Book Reviews

Special A.C.E. Stories

Online Paper (PDF)

Bids & Public Notices

NW Job Market


Special Sections


The Asian Reporter 19th Annual Scholarship & Awards Banquet -
Thursday, April 20, 2017 

Asian Reporter Info

About Us

Advertising Info.

Contact Us
Subscription Info. & Back Issues



Currency Exchange

Time Zones
More Asian Links

Copyright © 1990 - 2016
AR Home


The Asian Reporter's

From The Asian Reporter, V21, #09 (May 2, 2011), page 16 & 21.

Planting trees, feeding families

The Mangrove Tree: Planting Trees to Feed Families

By Susan L. Roth & Cindy Trumbore

Illustrations by Susan L. Roth

Lee & Low Books, 2011

Hardcover, 40 pages, $19.95

By Julie Stegeman

The Asian Reporter

It would be difficult not to become bitter after being locked up because you were of the "wrong" ethnicity at the wrong time. Gordon H. Sato, a Japanese-American teenager, and his family were imprisoned in the Manzanar War Relocation Center in California during World War II. Sato emerged from the experience with the knowledge of how to grow corn in dry and hostile conditions as well as a desire to help his fellow man.

Susan L. Roth and Cindy Trumbore tell Sato’s story in their new children’s book, The Mangrove Tree: Planting Trees to Feed Families.

Sato, armed with a doctorate degree in cell biology earned in the years after his internment, discovered a unique way of empowering people to feed themselves.

The cell biologist observed that mangrove trees could live in seawater near freshwater streams. He also found that camels could thrive on mangrove leaves and deduced that goats and sheep — which could sustain a population of people — could do the same.

Using experiments, Sato determined that adding nitrogen, phosphorus, and iron to seawater would allow mangroves to grow. Armed with the new knowledge, he brought the concept to a village in the country of Eritrea, where hunger is widespread.

The Mangrove Tree is organized into two parts. The first details Sato’s work in Eritrea, called the Manzanar Project, using alternating poetry and prose:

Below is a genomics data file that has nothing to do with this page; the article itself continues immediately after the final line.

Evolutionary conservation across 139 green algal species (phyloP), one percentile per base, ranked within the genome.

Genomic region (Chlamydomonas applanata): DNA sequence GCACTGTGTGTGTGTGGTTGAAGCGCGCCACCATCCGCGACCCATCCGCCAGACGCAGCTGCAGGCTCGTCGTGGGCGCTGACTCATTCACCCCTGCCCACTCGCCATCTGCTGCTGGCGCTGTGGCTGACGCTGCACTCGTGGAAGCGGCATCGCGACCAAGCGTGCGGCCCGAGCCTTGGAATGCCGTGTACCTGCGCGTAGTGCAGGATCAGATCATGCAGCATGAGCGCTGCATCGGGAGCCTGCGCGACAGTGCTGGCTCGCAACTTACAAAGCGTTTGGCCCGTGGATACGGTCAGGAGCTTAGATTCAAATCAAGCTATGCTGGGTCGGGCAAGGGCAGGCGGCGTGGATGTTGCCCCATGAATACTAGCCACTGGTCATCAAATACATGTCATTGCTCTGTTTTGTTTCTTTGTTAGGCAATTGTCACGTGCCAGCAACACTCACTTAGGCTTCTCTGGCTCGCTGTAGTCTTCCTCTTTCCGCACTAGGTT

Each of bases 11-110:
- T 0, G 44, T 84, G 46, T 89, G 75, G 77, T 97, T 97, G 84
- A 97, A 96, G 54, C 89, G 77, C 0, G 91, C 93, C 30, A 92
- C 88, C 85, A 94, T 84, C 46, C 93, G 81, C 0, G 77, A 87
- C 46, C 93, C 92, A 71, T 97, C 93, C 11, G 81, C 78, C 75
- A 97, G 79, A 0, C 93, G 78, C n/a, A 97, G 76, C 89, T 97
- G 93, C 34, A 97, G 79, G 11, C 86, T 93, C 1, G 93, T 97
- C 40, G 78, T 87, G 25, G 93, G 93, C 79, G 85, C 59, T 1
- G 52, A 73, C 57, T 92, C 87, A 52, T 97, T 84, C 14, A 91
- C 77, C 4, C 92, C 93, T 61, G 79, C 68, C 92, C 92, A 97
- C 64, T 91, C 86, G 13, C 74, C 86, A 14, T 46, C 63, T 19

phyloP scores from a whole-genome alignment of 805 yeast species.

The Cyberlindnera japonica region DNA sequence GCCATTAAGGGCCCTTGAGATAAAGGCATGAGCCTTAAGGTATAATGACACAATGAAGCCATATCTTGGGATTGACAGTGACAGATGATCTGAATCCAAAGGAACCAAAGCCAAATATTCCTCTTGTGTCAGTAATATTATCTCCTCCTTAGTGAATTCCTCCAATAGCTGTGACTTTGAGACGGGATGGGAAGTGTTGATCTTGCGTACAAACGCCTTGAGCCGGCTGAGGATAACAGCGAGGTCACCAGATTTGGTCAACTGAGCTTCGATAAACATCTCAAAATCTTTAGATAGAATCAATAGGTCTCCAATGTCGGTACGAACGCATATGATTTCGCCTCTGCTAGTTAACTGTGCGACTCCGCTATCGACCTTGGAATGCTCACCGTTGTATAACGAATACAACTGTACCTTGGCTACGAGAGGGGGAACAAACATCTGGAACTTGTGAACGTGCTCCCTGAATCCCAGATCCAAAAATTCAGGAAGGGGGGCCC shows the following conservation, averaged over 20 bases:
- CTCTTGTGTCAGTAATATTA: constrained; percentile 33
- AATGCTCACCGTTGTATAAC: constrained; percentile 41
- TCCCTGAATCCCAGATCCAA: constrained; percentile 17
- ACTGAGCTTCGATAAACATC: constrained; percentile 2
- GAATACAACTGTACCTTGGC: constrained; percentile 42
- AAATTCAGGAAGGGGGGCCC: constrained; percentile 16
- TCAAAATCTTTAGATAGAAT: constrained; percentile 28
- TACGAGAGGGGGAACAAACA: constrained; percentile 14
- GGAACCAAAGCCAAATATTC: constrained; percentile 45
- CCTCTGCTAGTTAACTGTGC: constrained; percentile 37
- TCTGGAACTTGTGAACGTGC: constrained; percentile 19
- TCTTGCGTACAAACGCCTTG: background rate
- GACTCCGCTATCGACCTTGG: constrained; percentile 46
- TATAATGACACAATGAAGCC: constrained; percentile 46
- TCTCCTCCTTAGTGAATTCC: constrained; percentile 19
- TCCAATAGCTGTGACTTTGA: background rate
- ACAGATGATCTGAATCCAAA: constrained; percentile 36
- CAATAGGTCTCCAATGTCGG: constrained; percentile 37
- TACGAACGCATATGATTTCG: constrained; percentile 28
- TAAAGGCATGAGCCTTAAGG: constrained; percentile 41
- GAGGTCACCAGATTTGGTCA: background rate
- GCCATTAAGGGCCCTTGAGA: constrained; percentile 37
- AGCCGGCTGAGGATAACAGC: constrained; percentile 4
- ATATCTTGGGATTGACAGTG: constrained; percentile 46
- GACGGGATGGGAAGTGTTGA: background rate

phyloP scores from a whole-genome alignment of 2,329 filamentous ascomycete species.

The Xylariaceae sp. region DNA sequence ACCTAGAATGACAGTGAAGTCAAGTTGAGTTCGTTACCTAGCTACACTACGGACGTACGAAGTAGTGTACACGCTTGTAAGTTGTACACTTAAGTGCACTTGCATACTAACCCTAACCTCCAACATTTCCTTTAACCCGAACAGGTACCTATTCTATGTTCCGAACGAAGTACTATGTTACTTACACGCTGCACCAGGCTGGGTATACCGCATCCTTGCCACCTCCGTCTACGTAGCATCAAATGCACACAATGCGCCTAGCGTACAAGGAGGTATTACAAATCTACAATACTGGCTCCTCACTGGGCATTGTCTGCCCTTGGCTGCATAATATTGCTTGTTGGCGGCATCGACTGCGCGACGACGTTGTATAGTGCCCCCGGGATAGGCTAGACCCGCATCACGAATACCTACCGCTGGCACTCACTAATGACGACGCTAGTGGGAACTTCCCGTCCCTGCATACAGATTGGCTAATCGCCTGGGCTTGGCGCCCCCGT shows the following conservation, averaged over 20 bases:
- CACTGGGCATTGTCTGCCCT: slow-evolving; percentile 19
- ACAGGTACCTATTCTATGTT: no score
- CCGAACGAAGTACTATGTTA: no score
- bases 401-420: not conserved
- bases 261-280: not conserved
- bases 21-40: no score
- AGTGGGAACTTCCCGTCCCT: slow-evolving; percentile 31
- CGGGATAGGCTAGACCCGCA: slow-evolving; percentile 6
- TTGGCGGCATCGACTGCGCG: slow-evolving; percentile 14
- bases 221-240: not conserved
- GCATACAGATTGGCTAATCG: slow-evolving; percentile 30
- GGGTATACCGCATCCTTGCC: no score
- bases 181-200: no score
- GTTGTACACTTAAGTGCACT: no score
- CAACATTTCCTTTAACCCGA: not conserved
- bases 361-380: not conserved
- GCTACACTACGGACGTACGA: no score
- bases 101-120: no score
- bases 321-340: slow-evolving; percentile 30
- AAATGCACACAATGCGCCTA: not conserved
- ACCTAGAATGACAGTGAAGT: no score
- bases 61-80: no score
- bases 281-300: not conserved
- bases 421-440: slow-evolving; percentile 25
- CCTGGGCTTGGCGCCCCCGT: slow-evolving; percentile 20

Then a scientist had an idea:

to plant mangrove trees

by the shore of the salty Red Sea

so the animals could eat

the fat green leaves of the trees.

An Eritrean village named Hargigo was the first to be transformed from one of constant hunger into a self-sufficient community, all "by planting trees, mangrove trees, by the sea," with the whole village participating in growing the trees and tending the goats and sheep that feed on them.

Accompanying the first part of the book are remarkable mixed-media collage illustrations by Susan L. Roth depicting villagers, mangrove trees, and more in interesting textures and colors.

The second part of the book offers a biography of Sato, accompanied by photographs of the scientist, the people he has helped, and his Manzanar Project — so named "to remind people that it is possible to fight injustice with hope." There are also details of Sato’s continuation of the Manzanar Project in two other African countries, Mauritania and Morocco.

The final pages of The Mangrove Tree include a glossary, pronunciation guide, and websites of interest as well as a list of sources. Sato "believes that large-scale planting of (mangrove) forests would have an enormous positive economic impact on world poverty and hunger." The Mangrove Tree provides a fun, interesting, and inspiring glimpse of the amazing positive change a person can make by overcoming adversity and thinking creatively.

To learn more about the Manzanar Project, visit <>.




To buy me, visit these retailers:

Powell's Books